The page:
In the heart of a Protestant area of east Belfast, a group of students belt out a traditional Irish song as part of their weekly Gaelic language practice.
At the Skainos Community Centre, there is little sign of the bitter political dispute over a language associated more with Catholic Irish nationalism.
"It's massively growing," teacher Caoimhe Ni Chathail told AFP. She is part of the "Turas" (Journey) project which connects people from Protestant communities to their own history with the Irish language.
After the choral practice, the biggest class of beginners the 31-year-old has ever seen take their place at the centre, which is decorated with Gaelic-language posters such "Mionna Na Bliana" -- which depicts the months of the year.
The creation of an Irish Language Act is the main obstacle standing between Catholic Irish republicans Sinn Fein and the Protestant, pro-British Democratic Unionist Party in negotiations -- ongoing since March -- to form a power-sharing government in Belfast.
Enthusiastic vocalist and former English teacher Linda Ervine, director of the Turas programme, said Gaelic "has been used in a political sense to represent one particular viewpoint".
While Gaelic is the first official language of the Republic of Ireland, in Northern Ireland, part of the United Kingdom, it is only an officially-recognised minority language.
The last census in 2011 found that almost 11 percent claimed some familiarity with Gaelic; 3.7 percent claimed they could speak, read, write and understand it.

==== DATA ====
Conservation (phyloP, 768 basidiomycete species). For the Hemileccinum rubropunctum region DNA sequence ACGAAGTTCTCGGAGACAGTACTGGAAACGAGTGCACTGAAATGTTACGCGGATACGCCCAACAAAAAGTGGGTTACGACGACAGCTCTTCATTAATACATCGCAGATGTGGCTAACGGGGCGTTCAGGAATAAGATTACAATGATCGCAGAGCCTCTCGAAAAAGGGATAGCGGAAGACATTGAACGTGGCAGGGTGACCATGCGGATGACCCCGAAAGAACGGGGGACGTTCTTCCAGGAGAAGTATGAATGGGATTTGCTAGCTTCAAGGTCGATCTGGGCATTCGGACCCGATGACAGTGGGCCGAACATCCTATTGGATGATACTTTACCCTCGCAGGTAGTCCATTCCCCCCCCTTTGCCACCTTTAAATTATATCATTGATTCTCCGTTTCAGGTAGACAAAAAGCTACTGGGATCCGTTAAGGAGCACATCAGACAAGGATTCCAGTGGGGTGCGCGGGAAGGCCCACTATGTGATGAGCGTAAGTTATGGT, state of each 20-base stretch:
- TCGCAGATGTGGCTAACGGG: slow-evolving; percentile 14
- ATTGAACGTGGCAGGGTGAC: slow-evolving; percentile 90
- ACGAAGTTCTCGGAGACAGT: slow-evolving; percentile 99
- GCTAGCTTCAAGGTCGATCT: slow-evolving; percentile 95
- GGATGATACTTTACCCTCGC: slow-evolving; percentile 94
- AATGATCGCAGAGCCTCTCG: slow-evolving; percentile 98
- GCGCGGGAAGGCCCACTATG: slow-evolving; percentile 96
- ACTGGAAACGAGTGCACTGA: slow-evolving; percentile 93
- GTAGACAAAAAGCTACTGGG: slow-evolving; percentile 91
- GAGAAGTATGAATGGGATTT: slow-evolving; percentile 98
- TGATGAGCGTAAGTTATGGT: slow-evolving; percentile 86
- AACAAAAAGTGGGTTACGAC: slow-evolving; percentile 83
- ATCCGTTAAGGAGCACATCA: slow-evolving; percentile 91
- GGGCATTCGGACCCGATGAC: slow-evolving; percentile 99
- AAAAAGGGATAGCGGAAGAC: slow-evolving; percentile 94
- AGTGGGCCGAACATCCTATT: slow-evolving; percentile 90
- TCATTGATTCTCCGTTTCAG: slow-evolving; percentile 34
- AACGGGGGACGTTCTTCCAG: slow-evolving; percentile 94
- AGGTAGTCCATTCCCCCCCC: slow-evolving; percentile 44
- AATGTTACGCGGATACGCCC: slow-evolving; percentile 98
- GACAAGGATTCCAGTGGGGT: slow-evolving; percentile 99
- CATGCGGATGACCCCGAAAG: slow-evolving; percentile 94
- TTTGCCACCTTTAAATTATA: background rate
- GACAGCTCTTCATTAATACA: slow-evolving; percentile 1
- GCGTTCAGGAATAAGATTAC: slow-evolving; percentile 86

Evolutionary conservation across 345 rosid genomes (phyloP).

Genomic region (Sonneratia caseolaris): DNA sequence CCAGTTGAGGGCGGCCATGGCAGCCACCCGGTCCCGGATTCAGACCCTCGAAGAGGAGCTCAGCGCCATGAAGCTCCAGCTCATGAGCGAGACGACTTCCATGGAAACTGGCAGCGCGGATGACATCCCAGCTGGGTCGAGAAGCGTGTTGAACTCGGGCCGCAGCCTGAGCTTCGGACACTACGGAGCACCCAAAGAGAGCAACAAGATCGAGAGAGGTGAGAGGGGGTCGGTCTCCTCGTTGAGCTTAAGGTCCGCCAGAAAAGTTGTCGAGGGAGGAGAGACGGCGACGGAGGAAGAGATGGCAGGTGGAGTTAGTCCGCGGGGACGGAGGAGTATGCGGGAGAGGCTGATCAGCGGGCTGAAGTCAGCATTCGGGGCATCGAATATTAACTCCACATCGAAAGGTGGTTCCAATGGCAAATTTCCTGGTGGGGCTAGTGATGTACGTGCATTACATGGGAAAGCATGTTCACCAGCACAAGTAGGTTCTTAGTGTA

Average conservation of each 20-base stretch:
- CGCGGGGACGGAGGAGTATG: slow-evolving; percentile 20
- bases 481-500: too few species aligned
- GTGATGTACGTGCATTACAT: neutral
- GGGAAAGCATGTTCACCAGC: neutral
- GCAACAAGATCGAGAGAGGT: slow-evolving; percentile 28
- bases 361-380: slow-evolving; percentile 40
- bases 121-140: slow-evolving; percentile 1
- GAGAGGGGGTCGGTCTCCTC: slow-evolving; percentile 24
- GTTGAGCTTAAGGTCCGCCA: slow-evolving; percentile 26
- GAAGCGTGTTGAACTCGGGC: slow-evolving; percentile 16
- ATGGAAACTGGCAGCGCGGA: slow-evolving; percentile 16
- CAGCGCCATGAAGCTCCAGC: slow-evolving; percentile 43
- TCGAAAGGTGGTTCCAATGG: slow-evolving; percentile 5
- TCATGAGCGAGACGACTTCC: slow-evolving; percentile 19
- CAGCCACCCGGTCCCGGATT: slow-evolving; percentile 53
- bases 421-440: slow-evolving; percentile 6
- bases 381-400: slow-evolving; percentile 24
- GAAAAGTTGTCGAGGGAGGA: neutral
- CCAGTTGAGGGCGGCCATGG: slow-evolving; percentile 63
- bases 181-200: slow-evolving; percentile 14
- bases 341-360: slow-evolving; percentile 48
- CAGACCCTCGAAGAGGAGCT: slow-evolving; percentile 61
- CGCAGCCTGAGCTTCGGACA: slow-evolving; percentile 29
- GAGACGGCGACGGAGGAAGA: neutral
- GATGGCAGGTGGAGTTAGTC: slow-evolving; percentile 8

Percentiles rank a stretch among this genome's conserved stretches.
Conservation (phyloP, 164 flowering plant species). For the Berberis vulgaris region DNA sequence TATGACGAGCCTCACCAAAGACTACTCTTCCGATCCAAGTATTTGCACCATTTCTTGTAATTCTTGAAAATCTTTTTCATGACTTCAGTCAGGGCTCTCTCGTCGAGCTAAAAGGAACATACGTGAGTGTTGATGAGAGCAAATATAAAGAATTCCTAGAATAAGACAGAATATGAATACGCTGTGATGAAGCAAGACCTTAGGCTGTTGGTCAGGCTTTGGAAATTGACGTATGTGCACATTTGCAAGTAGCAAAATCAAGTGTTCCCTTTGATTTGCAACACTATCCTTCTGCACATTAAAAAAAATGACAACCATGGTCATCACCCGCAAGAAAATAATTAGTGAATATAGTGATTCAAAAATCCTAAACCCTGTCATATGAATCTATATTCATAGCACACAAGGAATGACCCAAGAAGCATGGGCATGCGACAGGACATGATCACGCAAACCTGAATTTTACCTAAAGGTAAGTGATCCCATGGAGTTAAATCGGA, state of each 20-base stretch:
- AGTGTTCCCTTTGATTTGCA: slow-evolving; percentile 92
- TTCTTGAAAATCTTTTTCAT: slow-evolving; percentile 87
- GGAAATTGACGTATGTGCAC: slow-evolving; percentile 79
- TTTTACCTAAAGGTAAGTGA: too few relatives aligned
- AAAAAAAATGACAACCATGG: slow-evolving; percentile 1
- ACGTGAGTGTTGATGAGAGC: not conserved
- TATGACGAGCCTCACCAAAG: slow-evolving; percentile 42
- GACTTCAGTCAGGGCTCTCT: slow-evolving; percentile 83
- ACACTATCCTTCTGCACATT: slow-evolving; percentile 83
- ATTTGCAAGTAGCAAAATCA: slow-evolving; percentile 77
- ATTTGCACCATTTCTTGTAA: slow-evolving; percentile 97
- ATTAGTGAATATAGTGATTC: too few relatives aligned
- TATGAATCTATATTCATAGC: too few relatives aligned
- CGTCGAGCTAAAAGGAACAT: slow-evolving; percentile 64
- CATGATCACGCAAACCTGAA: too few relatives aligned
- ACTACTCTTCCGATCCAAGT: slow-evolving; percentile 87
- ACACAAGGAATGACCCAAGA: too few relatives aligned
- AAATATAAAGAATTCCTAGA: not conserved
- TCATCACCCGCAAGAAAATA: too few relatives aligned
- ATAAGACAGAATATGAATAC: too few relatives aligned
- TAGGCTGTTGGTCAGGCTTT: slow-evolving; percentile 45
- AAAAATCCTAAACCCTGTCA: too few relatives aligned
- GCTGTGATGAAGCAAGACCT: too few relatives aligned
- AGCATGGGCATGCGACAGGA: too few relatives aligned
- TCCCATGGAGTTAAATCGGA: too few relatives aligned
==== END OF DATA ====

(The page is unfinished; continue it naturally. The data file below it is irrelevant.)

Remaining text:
However, just 4,130 people, 0.2 percent of the population, said it was their main language -- fewer than those who said Polish and Lithuanian.
Paul Lynas, a retired public servant who has been attending classes for just over three years, said he did not care about any political associations.
"Protestants who came from Scotland, many of them would have spoken Scots Gaelic and Protestants have always been involved in Gaelic," he told AFP.
"I really don't see it as anything revolutionary."
- Gaelic revival -
The school provoked a mixed response from the Protestant Unionist community when it opened in a local Methodist church in 2011.
"Some people left the church... and we've had some verbal abuse on Facebook," Ervine said.
Since then, the project has flourished with classes mushrooming from one per week to 13.
More than 160 students ranging from beginners to experts, children to adults take part in the free singing lessons, group chats and classes.
A couple of pensioners set up near two friends in their 20s, while a young girl in a beige hooded sweater sits next to a distinguished-looking middle-aged man in a dark suit and red tie as he takes down notes.
The revival of interest in the Gaelic language is reflected in the education system.
In 2014/2015, some 5,256 primary school children were enrolled in an Irish-language curriculum, double the number of a decade earlier.
Ervine, said: "They expect this number to double within the next 15 years."